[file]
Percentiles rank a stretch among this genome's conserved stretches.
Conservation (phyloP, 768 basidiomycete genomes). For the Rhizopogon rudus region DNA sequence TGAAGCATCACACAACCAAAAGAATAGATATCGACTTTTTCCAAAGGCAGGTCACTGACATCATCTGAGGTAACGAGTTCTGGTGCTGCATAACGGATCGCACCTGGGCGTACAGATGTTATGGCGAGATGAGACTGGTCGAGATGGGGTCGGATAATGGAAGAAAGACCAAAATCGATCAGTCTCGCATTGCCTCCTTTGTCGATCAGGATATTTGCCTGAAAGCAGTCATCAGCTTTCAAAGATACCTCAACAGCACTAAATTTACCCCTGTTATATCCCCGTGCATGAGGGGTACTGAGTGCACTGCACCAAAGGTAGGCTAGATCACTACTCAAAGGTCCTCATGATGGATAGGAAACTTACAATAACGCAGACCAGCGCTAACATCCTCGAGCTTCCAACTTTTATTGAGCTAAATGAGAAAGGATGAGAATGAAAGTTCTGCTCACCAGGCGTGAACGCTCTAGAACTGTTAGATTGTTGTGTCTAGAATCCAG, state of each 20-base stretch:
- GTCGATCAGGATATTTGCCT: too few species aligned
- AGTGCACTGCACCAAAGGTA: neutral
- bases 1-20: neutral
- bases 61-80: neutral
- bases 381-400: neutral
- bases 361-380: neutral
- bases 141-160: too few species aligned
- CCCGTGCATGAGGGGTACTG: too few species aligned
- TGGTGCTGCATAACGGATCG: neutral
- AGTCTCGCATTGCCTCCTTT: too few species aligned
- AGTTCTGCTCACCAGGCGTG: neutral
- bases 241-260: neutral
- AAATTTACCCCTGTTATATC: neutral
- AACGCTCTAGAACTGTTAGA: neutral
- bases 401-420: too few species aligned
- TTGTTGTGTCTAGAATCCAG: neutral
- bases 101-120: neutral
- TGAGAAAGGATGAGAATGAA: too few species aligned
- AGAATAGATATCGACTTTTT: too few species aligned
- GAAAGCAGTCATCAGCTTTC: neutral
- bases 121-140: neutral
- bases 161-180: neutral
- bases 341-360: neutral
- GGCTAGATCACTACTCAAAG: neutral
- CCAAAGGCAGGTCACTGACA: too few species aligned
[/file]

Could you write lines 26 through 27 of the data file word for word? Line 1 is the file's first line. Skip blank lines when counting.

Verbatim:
- GGCTAGATCACTACTCAAAG: neutral
- CCAAAGGCAGGTCACTGACA: too few species aligned